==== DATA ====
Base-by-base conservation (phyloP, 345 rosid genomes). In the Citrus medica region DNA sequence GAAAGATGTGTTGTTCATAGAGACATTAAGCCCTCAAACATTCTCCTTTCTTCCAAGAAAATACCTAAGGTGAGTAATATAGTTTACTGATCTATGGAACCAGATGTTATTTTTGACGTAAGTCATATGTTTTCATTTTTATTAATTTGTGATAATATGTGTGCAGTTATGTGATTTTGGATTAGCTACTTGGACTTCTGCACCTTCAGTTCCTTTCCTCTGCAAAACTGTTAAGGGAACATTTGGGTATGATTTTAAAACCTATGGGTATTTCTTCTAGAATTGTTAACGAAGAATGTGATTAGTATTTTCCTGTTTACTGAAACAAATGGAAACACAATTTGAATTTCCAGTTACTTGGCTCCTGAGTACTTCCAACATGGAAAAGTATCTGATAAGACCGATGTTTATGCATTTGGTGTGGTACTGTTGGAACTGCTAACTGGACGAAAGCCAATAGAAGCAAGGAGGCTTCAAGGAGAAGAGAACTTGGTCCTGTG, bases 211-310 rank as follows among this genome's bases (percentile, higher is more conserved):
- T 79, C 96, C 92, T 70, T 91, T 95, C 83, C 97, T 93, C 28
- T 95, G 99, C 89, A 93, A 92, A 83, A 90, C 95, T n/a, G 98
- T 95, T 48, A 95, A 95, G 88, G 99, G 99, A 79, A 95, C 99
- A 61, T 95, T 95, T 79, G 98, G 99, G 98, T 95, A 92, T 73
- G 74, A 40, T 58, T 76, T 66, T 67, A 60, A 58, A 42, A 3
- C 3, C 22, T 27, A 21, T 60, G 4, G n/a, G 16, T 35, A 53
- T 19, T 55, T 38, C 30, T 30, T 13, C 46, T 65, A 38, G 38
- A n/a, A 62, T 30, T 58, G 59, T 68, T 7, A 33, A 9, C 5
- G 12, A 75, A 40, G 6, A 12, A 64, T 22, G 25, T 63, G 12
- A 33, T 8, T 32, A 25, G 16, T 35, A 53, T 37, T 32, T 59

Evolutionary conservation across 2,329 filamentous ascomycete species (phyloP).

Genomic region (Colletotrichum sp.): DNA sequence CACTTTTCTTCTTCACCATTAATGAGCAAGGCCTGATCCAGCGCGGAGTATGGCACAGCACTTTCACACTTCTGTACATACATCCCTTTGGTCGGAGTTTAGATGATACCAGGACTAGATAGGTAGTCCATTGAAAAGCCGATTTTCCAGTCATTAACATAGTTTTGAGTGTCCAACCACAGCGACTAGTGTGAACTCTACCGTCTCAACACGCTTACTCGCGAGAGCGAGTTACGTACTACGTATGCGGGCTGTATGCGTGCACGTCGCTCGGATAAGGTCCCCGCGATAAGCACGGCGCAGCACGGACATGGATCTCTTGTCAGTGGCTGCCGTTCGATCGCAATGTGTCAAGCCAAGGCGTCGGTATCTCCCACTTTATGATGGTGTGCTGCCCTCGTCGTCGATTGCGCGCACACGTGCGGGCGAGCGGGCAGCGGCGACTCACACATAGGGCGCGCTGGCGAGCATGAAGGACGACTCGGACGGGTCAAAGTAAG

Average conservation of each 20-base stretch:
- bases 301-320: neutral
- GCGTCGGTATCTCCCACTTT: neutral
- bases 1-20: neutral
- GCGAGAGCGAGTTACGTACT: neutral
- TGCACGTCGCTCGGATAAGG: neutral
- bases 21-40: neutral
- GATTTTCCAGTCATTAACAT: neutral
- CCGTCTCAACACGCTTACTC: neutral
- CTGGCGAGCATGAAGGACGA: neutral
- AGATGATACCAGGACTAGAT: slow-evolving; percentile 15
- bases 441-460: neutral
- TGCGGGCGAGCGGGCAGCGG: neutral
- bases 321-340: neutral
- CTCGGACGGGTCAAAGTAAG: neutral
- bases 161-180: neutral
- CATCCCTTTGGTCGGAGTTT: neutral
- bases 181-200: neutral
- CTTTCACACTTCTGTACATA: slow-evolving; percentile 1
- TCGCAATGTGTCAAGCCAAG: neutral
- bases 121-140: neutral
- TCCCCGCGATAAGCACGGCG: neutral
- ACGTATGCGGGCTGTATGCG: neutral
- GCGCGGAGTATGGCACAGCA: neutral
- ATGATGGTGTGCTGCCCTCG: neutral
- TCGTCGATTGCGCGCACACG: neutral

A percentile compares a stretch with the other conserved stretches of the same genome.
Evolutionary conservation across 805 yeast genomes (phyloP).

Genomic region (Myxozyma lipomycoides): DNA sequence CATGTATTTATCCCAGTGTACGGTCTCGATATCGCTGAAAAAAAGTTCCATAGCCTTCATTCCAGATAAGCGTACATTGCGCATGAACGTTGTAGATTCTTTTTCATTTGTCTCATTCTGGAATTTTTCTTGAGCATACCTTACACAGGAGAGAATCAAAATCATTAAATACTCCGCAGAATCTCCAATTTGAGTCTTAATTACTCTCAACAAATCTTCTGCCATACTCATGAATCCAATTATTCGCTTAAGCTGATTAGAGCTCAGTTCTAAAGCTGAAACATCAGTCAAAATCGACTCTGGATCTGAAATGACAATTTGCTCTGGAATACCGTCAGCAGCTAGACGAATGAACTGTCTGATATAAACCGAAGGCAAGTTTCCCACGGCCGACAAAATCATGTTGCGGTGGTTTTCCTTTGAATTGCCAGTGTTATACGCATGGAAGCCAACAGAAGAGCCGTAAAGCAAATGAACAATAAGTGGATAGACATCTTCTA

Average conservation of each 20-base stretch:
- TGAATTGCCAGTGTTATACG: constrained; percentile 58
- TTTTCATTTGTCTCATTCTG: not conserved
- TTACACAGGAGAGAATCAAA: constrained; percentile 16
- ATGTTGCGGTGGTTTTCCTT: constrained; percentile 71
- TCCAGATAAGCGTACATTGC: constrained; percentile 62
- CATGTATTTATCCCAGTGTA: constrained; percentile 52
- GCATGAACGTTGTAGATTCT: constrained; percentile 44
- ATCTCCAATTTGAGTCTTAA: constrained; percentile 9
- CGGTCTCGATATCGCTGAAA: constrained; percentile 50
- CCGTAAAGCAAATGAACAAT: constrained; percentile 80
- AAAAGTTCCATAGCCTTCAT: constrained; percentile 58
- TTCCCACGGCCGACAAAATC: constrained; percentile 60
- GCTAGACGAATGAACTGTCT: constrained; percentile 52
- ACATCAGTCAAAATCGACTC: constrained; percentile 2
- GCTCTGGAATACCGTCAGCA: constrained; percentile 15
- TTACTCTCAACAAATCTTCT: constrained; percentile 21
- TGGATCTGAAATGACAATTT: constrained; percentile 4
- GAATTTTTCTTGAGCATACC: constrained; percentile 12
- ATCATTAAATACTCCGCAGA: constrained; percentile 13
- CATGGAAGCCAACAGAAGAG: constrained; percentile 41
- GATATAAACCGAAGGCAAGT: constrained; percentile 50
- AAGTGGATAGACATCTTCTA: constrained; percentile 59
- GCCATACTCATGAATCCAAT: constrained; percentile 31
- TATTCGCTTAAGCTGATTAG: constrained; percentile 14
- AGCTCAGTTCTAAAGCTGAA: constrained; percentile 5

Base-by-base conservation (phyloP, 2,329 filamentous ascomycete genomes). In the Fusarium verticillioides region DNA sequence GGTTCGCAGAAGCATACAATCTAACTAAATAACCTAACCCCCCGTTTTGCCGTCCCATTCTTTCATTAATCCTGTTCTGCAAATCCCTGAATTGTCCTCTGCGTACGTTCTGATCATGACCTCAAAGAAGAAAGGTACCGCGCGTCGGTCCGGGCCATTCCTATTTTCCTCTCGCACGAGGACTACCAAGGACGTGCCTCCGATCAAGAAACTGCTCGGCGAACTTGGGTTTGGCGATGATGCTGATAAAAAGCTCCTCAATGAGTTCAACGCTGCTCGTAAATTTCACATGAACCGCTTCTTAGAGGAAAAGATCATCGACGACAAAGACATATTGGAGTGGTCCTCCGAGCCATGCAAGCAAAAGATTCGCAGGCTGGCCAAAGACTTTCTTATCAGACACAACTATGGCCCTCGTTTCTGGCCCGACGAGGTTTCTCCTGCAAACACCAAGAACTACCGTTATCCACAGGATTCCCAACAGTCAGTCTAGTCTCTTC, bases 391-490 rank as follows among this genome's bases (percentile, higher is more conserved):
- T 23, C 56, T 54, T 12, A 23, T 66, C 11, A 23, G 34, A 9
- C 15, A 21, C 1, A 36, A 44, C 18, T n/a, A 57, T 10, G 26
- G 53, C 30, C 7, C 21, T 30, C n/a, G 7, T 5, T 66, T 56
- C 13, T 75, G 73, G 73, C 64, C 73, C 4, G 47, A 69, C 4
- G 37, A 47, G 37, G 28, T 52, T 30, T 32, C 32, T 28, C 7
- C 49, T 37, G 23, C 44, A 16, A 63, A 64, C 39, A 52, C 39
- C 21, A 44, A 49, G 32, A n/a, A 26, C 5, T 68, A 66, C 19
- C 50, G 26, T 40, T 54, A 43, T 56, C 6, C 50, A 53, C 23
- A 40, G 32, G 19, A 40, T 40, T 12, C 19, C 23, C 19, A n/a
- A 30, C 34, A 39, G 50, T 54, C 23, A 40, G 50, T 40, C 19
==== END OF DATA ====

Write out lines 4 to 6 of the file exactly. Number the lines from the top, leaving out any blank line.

- T 95, T 48, A 95, A 95, G 88, G 99, G 99, A 79, A 95, C 99
- A 61, T 95, T 95, T 79, G 98, G 99, G 98, T 95, A 92, T 73
- G 74, A 40, T 58, T 76, T 66, T 67, A 60, A 58, A 42, A 3